Questions of Cash: My cosmetic surgery left me scarred but the company won't put things right


Paul Gosling
Friday 06 March 2015 21:30 GMT

Q. I had surgery in 2012 to correct differences in the size and shape of my breasts, for which I paid MYA, the cosmetic surgery firm. The operation did not go as planned because of an extra procedure, which I had not requested or authorised and which left heavy scarring and a lump in one breast.

MYA eventually accepted that remedial surgery was necessary, but I wanted a different surgeon as the person who conducted my operation was under investigation by the General Medical Council. The company has not given me a date for either a consultation or the surgery – and MYA has refused my request for a refund. KL, by email

A. MYA strongly rejects your complaint and denies that it has acted incorrectly, pointing to a comprehensive investigation conducted by the company into your complaint. It also points out that the General Medical Council investigation into one of its surgeons was not about his medical competence.

It points out that while you have lost confidence in this surgeon, it is this surgeon who owes you a duty of care. MYA says that while it has offered you alternative surgeons, none has been willing to take over that duty of care.

A spokesman for the company explains: "MYA is only able to refer [the reader] back to [the consultant] for further surgery in order for him to fulfil his duty of care. This is standard procedure with all patients who are expressing concerns … MYA sees no reason why it would not be applicable to [the reader] to follow the same procedure and communicate concerns directly with the operating surgeon in the hope to [sic] rectify this. [The surgeon] is keen to address any patients with concerns and would liaise with them direct to ensure they are seen as soon as possible." Given your lack of confidence in this surgeon, this creates an impasse.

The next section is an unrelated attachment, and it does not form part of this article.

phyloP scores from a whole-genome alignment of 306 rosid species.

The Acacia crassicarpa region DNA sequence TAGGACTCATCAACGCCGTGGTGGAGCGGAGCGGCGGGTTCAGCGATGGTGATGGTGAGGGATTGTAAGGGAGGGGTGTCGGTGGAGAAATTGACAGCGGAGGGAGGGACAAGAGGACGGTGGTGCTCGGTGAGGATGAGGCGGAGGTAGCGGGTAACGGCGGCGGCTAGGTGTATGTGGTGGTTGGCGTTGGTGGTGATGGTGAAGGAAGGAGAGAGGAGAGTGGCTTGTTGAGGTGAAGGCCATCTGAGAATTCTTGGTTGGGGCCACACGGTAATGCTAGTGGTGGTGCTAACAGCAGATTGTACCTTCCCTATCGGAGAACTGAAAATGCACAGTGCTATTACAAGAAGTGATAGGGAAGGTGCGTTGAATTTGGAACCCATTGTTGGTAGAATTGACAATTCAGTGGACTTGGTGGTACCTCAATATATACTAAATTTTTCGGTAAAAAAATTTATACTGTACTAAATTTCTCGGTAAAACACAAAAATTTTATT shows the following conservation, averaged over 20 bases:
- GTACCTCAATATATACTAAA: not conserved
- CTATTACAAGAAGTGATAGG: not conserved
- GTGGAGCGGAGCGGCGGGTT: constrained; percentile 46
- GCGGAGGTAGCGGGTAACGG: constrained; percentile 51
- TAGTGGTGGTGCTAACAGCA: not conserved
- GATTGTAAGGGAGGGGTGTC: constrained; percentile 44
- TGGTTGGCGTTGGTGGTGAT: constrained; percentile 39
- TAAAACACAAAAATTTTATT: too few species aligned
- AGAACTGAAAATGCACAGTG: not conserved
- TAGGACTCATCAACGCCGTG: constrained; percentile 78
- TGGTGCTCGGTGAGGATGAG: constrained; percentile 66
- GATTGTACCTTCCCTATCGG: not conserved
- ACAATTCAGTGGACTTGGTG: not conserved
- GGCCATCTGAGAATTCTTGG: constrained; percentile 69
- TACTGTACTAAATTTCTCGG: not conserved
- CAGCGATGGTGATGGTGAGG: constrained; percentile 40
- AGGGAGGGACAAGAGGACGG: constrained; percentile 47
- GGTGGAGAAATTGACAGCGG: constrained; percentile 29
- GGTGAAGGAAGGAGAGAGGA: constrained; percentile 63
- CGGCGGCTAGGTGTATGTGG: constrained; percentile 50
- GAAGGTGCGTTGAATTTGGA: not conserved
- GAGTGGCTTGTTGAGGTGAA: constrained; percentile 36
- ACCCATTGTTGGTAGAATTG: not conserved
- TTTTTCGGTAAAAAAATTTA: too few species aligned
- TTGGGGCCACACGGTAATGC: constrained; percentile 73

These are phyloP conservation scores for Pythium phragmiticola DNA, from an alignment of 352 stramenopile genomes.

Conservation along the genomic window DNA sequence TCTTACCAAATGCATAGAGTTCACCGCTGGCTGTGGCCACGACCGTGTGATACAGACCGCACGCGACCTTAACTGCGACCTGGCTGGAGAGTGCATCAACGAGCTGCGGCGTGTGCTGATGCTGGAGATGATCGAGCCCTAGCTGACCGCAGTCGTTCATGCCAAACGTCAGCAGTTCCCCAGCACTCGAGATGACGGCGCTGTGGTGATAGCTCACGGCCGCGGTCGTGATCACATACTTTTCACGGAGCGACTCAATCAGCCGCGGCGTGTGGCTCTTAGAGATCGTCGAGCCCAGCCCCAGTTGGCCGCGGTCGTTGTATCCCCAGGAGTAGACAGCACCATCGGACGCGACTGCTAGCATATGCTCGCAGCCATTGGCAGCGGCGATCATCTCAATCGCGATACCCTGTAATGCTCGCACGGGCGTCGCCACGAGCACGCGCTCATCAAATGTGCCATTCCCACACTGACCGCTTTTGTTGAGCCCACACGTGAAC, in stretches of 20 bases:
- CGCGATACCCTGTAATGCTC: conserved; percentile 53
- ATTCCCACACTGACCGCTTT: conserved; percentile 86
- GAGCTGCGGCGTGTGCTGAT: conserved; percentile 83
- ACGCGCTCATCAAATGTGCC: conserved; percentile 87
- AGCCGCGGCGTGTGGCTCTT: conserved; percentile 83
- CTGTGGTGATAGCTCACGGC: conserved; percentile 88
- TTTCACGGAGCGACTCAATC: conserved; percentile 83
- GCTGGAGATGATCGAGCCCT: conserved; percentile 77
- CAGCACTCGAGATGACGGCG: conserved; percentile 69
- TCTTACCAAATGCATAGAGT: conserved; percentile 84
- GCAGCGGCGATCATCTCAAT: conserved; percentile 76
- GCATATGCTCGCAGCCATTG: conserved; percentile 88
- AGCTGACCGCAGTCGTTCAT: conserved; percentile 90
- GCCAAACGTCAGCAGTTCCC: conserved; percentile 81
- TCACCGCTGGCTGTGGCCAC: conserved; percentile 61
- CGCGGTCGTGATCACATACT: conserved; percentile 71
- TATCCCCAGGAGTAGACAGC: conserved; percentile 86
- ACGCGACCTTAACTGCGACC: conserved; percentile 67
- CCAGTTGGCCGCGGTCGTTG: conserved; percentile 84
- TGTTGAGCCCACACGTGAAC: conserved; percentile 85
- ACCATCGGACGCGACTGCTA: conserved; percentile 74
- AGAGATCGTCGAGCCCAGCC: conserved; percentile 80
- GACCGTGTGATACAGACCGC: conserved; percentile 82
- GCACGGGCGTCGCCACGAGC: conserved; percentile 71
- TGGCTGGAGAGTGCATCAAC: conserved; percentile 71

Although there is an ombudsman service for complaints about healthcare quality provided by NHS bodies, it does not cover private providers. The Parliamentary and Healthcare Ombudsman suggests you lodge a complaint with the Independent Sector Complaints Adjudication Service (Iscas). MYA is a member of this scheme and says it indicated early in its correspondence with you that you could refer the matter to Iscas. We contacted Iscas on your behalf and it is now examining your complaint and MYA's response.

Q. I renewed my car insurance with 1st Central in early January, paying in full. I got married on 23 January and notified 1st Central by phone of my change of name and marital status, for which it charged me £34.51 – £30 as an administration charge, plus a premium rise of £4.51.

Why has the premium gone up and why am I charged an administration fee for a change that does not involve any paperwork? HF, Warwick.

A. 1st Central accepts it got the premium increase wrong. A spokeswoman says: "In the process of updating [the reader's] details, an error was made by an agent that led to the additional charge of £4.51."

1st Central will refund the premium increase and, as a gesture of goodwill, the administration fee – though it insists that this was applied correctly in line with the agreed policy terms and conditions.

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